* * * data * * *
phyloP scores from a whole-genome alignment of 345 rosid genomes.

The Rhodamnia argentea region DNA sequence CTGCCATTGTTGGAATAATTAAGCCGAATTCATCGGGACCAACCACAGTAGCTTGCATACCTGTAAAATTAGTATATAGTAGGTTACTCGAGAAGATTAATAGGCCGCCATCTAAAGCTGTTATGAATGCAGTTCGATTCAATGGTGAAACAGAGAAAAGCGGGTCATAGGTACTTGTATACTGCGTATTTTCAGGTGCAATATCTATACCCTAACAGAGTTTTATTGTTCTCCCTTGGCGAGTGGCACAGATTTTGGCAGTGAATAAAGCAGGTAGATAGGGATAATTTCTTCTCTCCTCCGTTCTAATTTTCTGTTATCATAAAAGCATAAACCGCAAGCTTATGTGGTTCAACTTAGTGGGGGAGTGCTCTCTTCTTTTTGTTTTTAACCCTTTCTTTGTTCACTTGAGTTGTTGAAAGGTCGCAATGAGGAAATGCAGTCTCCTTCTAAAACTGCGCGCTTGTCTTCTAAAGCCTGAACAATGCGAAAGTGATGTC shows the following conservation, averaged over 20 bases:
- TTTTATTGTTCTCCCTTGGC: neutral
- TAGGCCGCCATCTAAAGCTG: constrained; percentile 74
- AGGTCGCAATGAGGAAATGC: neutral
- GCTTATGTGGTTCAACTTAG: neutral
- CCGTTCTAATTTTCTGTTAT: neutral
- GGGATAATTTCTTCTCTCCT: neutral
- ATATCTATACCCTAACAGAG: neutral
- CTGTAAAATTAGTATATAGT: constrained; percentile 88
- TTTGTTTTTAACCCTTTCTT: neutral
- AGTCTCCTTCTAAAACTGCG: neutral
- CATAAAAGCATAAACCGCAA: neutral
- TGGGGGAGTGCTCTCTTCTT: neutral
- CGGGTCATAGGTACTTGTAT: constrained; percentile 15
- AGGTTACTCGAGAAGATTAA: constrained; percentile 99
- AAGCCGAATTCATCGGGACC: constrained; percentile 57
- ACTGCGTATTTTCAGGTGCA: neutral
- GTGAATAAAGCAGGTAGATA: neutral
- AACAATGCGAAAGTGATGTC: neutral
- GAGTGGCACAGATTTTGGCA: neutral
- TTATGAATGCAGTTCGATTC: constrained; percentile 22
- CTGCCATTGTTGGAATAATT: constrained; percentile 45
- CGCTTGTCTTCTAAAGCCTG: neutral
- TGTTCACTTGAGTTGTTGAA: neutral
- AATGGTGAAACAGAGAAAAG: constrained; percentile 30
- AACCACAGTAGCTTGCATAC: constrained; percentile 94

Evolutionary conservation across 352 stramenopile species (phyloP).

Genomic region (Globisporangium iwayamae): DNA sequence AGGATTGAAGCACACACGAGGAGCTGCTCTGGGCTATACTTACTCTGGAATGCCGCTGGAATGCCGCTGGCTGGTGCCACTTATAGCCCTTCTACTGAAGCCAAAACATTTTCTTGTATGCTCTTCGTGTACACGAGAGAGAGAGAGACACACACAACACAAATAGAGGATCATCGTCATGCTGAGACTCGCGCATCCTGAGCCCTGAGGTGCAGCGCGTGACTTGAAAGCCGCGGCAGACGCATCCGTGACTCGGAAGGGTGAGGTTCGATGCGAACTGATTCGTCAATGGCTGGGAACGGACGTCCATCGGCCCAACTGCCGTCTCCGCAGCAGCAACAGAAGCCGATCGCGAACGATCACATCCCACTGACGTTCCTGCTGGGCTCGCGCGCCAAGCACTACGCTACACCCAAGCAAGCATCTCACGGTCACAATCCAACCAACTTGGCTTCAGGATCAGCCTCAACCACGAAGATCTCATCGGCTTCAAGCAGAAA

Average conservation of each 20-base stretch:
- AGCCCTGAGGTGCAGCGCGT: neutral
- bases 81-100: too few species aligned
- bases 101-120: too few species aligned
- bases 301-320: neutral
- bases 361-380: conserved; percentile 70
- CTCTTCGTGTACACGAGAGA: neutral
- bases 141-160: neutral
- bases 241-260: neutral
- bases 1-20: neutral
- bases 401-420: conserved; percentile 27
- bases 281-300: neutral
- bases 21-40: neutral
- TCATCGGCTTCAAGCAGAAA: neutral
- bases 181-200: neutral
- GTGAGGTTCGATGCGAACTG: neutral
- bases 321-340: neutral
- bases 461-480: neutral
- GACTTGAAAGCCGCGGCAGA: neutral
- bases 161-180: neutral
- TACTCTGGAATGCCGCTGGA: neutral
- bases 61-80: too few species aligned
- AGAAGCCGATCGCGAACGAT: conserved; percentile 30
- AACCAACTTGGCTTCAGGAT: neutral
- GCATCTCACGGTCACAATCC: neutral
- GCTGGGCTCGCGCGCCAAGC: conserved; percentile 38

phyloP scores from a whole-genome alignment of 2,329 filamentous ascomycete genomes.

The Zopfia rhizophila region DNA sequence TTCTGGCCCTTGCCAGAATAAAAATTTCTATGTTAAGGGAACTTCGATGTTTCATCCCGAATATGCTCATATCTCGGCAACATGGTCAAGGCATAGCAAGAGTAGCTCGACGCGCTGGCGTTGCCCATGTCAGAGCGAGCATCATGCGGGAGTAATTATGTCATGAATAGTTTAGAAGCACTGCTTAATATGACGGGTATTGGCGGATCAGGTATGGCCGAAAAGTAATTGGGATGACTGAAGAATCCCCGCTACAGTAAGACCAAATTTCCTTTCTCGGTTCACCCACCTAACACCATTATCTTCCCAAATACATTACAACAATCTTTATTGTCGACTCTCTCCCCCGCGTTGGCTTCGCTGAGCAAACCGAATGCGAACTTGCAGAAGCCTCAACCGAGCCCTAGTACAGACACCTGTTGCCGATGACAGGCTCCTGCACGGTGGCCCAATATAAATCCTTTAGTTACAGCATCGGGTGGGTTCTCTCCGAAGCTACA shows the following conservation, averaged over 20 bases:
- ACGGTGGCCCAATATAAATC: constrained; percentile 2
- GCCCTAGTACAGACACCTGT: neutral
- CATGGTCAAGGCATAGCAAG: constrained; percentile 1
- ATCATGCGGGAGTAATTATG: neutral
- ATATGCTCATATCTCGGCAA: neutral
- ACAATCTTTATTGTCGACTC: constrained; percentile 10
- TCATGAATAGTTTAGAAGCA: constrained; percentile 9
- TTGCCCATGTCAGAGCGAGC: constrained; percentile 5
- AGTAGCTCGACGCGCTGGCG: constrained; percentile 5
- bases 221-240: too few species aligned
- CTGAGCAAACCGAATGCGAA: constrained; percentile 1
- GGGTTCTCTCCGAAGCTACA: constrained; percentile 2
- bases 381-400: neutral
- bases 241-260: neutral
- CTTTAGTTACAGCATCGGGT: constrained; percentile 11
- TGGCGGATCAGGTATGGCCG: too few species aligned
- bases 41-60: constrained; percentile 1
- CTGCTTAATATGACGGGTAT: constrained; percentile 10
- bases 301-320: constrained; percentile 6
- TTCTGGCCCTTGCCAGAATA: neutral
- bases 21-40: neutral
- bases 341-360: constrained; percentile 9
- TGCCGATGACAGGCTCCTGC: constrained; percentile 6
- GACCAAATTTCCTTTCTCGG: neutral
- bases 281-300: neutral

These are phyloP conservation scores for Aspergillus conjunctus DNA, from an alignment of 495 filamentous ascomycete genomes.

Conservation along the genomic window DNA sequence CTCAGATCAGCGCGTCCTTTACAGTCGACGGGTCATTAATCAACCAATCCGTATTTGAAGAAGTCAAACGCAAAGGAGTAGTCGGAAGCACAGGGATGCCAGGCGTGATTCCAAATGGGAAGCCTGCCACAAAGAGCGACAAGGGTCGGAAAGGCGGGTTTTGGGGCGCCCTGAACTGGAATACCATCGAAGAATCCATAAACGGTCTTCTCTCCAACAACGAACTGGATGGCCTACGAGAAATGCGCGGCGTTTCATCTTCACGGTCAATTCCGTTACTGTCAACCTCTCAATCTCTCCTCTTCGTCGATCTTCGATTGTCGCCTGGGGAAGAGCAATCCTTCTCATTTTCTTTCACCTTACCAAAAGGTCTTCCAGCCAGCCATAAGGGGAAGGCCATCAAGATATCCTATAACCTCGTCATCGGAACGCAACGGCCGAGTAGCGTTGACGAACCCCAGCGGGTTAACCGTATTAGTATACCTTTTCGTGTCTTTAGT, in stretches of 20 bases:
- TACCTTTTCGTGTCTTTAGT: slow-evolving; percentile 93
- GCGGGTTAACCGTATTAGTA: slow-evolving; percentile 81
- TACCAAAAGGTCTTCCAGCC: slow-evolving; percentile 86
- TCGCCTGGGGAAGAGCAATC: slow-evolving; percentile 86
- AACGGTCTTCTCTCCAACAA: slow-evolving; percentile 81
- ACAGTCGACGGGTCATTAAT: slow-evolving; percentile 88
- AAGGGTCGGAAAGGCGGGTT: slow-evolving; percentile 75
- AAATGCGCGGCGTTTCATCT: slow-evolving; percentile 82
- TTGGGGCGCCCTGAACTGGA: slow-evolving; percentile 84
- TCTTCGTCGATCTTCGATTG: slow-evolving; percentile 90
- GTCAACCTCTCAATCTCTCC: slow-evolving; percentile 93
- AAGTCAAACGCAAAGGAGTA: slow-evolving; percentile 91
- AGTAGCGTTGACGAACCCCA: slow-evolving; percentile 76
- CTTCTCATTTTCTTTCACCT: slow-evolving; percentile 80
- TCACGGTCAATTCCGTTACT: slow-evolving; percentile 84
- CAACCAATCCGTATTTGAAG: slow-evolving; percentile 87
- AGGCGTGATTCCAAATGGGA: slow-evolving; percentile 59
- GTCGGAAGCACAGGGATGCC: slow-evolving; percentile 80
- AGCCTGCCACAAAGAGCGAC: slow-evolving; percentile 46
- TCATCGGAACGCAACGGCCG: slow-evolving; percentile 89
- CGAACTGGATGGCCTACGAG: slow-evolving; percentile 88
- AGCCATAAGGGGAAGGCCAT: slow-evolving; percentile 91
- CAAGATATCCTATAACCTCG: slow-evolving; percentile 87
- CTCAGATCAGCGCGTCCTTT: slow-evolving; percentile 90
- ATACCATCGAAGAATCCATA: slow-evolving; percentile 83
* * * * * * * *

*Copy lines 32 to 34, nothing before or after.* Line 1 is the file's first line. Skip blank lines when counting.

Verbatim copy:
- bases 81-100: too few species aligned
- bases 101-120: too few species aligned
- bases 301-320: neutral